NYU Black Renaissance Noire Winter 2014 - Page 145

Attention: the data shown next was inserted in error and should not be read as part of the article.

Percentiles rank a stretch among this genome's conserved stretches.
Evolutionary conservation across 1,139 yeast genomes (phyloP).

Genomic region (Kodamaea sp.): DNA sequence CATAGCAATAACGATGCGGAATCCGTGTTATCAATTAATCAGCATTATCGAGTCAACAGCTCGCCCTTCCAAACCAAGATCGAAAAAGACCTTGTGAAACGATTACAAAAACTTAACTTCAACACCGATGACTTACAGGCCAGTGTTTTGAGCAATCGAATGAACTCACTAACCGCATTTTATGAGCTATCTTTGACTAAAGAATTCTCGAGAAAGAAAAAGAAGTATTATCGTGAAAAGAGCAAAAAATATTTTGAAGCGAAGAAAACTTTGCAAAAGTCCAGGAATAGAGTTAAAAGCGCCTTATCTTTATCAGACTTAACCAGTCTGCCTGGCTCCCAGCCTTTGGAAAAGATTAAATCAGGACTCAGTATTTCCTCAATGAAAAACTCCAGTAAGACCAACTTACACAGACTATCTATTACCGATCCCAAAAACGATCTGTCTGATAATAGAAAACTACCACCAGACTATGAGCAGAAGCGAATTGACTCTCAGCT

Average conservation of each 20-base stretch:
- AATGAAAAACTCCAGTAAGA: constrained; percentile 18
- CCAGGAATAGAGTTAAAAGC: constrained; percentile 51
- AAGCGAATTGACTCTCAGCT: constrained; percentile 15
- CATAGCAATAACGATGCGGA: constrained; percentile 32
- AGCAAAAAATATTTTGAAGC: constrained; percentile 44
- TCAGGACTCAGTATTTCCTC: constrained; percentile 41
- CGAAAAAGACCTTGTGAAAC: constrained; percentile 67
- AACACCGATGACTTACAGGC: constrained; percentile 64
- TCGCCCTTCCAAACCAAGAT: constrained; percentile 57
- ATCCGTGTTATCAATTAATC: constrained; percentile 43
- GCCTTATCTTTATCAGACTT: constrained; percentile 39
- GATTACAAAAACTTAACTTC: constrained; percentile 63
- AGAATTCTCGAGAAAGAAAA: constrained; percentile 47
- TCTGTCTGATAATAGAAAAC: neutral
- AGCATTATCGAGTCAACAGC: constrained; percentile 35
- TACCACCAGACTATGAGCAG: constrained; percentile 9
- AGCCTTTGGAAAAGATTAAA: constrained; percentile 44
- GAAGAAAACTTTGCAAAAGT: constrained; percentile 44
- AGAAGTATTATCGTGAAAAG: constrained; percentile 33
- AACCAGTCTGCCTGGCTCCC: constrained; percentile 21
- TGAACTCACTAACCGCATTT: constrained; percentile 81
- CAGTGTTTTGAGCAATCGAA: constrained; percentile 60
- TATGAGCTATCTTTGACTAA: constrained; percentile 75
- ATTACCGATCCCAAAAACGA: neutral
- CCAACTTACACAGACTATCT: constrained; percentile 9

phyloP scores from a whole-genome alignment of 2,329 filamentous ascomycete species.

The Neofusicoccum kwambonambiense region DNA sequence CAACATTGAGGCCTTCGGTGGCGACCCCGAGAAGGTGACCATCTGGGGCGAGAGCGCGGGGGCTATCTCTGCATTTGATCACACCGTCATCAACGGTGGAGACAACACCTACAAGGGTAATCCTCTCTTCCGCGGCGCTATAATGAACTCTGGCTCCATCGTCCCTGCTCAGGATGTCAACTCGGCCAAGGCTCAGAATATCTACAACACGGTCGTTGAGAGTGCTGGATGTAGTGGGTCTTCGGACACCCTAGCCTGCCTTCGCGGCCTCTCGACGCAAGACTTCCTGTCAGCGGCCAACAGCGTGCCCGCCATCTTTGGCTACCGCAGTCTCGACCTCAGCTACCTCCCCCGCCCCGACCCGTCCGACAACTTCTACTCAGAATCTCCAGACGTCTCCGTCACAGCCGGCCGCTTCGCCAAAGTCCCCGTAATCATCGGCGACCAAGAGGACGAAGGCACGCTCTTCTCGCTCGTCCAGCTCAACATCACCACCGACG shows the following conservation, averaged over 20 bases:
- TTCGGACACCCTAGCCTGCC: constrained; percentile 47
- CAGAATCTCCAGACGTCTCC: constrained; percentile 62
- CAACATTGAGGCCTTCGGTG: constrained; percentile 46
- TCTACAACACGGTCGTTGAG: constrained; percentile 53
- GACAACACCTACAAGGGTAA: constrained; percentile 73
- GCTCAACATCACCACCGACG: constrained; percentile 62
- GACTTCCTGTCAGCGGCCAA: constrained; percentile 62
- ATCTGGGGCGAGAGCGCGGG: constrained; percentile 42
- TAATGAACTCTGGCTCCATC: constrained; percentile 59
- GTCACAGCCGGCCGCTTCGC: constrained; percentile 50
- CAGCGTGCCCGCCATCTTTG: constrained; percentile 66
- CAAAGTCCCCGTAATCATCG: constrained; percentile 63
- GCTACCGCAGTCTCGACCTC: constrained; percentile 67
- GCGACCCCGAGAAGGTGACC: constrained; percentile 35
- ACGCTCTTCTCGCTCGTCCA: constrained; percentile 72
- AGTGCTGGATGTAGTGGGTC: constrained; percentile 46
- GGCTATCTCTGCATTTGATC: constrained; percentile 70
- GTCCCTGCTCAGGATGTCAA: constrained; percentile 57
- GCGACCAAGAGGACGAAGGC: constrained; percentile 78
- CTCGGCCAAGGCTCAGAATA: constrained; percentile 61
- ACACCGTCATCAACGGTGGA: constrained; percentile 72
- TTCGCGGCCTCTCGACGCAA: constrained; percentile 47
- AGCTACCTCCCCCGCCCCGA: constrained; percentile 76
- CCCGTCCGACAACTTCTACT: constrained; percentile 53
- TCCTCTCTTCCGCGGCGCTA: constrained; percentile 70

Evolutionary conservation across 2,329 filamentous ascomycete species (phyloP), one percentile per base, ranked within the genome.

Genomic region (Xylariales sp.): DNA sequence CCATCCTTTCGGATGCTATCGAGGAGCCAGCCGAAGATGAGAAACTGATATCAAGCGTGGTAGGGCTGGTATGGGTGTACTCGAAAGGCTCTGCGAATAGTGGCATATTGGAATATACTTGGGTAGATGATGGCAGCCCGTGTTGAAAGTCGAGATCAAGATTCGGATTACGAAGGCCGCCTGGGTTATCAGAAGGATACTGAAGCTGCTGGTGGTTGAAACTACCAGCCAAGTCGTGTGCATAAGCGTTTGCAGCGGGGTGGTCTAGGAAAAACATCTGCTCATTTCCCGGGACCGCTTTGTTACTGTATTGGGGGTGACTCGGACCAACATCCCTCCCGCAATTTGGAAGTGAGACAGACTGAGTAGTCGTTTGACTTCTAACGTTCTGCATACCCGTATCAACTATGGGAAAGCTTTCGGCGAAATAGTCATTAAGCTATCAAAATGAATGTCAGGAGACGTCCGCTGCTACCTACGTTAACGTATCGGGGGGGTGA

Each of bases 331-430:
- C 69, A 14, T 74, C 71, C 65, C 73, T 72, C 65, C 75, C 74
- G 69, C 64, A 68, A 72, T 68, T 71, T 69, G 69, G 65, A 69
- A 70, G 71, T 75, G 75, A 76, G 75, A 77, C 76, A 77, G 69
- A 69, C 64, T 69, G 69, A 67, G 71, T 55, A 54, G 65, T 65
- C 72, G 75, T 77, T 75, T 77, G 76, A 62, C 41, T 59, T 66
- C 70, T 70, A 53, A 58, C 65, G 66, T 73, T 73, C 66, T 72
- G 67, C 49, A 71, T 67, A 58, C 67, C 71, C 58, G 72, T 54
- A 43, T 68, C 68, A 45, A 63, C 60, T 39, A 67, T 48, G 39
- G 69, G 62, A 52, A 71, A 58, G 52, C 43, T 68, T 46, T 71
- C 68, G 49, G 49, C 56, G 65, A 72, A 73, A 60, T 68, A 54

Greaves’ black barbershop metaphor reflected another dynamic, as well — a privileging of black male experience and perspectives in programming decisions. Like much of the black freedom struggle, the leadership of Black Journal grappled with contradictory — and sometimes troubling — gender politics. Women in 1960s media and advertising were relegated to menial and often demeaning labor as typified in the contemporary drama “Mad Men,” and Black Journal was not immune to these traditions. In 1970, for example, the female employees of Newsweek magazine filed a landmark lawsuit to protest the sex discrimination they experienced in the workplace. At least a half-dozen women negotiated the gendered terrain at Black Journal to gain a foothold in television, contributing their political and artistic vision along the way. BLACK RENAISSANCE NOIRE During the production team’s weekly meetings, Greaves used what he called the “black barbershop” test. “In the black barbershop, you get a lot of the issues that concern the black community,” he said. “So after the producers would present their ideas, I would then say, `Now will this fly in a black barbershop? If it does, it gets the green light; if it doesn’t, off with its head.’” In Greave’s view, Black Journal targeted both the black masses and black opinion leaders, while staying mindful of white viewers “especially those within the white community who feel that it is not for them, who are often surprised and irritated by the content of our shows.” The show’s staff articulated an activist vision of television’s potential. Executive editor Lou Potter told a press conference: “Television has to start proposing viable solutions, rather than just defining problems.” Similarly, in an essay for an industry journal, Greaves argued that Black Journal’s programming should focus on projects that “assist the black community in its problem solving efforts.” 143 Most of the protestors returned to Black Journal after the settlement, and Greaves oversaw a nearly all-black filmmaking and production crews, an opportunity he had craved for years. This was an historic moment — the first time African Americans had the authority to develop and design a recurring television show. net’s management, chastened by the publicity of the walk-out, pledged to allow Greaves room to maneuver. One former net executive recalled that each month, when Black Journal went on the air, “one could almost hear the collective sucking in of breath as the more timorous of the affiliates waited to see what provocations the show’s black producers might release.” These provocations came not only from the topics selected for discussion, but from the creative culture that emerged. Greaves insisted that the staff create content that directly addressed African American audiences, rather than a largely white, middle-class public which was the target for commercial broadcasters and advertisers. In so doing, the program inverted the conventions of television programming to create an early version of “narrowcasting.”